Monday, August 3, 2015

On words and phrases

     Words and phrases I’m thoroughly sick of include: Oh . . . My . . . God, like, committed, very, truly, world-class, politically correct and, most especially, awesome.

     All of these should be immediately struck out of the language by Congress.  America would be a better place.

     But if we’re going to insist on grossly overusing awesome, we should at least add a few useful derivatives of it.  Such as: awesomnify (verb: to endow oneself or someone else with awesomeness by employing makeup and/or designer-label attire, or, in exceptional cases, by the strategic display of minimal attire, as in: “That string bikini really awesomenifies her.”), and awesomenitude (to designate a certain degree of awesomeness, as in: “The candidate has only managed to acquire twenty-one percent awesomenitude in the polls.”), and awesomed, to describe someone who has just been exposed to the dazzling presence of a movie star, TV talking head, or famous author and has consequently fainted from an overload of awestruck.

     While we’re on the subject of oughta-be words, how about adding gruntled, because you can’t possibly be disgruntled until you’ve been happily gruntled, can you?  Likewise, we should add wrought in the emotional sense to the language, because you can’t become overwrought until you’re pretty darned wrought to start with.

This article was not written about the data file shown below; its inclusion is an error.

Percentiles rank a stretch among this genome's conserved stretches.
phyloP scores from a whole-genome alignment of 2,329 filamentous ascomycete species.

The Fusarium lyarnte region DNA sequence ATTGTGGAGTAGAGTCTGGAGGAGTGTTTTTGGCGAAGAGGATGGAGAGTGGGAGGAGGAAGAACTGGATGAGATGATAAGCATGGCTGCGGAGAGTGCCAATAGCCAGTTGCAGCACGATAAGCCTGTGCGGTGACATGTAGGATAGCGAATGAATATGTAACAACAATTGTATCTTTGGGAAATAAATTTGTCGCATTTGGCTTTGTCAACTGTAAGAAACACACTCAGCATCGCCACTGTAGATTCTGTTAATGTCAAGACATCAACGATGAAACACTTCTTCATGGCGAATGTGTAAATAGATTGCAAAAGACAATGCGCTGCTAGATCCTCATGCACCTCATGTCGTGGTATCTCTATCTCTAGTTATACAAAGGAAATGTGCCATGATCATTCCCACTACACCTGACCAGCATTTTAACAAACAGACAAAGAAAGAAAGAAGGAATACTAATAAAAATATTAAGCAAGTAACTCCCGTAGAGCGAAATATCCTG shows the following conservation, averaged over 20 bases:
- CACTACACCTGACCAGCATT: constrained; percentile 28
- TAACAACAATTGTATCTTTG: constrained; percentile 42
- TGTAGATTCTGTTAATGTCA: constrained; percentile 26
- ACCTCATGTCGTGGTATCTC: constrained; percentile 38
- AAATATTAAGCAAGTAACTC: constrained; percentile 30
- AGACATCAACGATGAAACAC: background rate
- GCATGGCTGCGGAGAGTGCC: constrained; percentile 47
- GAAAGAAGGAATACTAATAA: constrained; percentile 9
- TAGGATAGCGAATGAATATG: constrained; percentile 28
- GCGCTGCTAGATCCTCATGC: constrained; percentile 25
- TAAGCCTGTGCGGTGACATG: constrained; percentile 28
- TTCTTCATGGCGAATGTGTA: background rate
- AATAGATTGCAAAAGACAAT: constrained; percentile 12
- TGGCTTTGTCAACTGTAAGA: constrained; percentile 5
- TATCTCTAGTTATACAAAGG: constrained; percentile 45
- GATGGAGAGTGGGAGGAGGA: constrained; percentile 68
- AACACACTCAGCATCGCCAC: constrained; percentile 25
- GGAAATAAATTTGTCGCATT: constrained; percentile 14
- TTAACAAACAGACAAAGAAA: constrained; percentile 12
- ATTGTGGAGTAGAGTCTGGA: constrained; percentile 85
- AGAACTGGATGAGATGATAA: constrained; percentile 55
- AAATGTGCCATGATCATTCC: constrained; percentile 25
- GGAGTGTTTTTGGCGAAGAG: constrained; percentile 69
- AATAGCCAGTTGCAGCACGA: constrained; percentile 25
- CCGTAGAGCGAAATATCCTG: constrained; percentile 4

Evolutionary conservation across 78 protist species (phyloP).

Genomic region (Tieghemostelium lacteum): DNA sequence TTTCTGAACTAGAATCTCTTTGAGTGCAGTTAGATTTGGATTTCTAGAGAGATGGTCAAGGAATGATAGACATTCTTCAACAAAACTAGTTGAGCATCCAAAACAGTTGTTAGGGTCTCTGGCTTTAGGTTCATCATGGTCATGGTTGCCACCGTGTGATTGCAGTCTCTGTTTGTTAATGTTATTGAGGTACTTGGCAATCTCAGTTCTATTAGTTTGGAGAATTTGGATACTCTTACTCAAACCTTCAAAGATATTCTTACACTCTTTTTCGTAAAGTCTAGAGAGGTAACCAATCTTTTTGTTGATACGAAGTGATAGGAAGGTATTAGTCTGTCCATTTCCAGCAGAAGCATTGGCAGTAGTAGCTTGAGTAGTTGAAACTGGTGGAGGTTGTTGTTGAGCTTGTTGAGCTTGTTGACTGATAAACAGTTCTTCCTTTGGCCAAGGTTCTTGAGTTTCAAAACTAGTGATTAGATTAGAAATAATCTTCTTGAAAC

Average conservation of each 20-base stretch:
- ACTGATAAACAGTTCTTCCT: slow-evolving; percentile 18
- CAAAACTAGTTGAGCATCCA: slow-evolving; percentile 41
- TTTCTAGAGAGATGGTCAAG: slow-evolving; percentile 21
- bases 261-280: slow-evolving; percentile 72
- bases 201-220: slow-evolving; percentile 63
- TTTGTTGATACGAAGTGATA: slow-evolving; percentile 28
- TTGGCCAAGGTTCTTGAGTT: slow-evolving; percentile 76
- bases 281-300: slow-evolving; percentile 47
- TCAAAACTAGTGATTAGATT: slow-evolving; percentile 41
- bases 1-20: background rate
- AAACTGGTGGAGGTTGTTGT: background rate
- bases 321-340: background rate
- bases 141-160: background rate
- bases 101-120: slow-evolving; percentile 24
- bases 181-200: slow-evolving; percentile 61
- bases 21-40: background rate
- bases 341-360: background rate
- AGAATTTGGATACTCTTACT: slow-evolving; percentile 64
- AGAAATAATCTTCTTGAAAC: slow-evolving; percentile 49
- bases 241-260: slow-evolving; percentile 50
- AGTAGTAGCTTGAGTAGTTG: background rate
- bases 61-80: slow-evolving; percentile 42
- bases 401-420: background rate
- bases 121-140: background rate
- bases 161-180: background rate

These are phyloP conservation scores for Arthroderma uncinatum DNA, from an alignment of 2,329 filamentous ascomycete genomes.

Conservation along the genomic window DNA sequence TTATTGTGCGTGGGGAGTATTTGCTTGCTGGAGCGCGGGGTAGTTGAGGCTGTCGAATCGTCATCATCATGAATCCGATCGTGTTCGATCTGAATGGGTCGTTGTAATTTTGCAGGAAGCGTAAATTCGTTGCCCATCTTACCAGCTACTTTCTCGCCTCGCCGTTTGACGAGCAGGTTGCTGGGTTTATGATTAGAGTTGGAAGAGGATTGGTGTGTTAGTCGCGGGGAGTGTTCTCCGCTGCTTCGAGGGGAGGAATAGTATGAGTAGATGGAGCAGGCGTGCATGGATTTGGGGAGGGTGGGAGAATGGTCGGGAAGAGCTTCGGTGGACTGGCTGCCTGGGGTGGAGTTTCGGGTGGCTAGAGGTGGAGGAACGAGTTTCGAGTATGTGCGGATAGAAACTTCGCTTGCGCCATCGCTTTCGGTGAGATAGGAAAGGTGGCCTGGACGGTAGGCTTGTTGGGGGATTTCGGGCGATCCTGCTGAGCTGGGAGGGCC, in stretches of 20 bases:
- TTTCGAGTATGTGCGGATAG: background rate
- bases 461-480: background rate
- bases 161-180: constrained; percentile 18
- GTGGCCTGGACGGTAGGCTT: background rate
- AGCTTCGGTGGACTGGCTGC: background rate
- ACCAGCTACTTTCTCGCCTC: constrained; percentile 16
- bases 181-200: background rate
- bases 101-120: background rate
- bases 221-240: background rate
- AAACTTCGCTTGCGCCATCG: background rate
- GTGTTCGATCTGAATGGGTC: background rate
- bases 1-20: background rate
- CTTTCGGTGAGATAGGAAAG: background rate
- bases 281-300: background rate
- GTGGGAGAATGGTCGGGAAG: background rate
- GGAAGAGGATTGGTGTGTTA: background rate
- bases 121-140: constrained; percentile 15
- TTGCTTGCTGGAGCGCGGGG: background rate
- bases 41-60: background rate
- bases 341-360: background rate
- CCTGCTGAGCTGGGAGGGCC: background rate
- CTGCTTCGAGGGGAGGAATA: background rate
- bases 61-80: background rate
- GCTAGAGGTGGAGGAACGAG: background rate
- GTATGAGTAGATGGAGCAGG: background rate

We should also insert ology-ology into our dictionaries, to designate “the study of the myriad disciplines that end in –ology.” 

     We need whole fistfuls more words to catch up with the times, such as:  Amazonery, cellularity, cyberaddict, blogcrawler, tweetitis, textitude, E-bayed, Facebookery, and Googleite.         

     We’re supposed to use the term African-American for black folks these days in order to be politically correct. But when you think about it, the only people really entitled to use such a hyphenated designator are the Native-Americans whose reddish-skinned ancestors owned the whole damned place for thousands of years before British-Americans and French-Americans and Irish-Americans and Italian-Americans, and German-Americans and Chinese-Americans and Russian-Americans and South-American-Americans and all those other brazen interlopers in all shades came here in droves from everywhere else on the planet to take over the most attractive countryside and start paving it.

     Maybe it’s time to begin calling ALL of us simply Americans and just delete those hyphenated designators and all the divisive baggage that comes with them.


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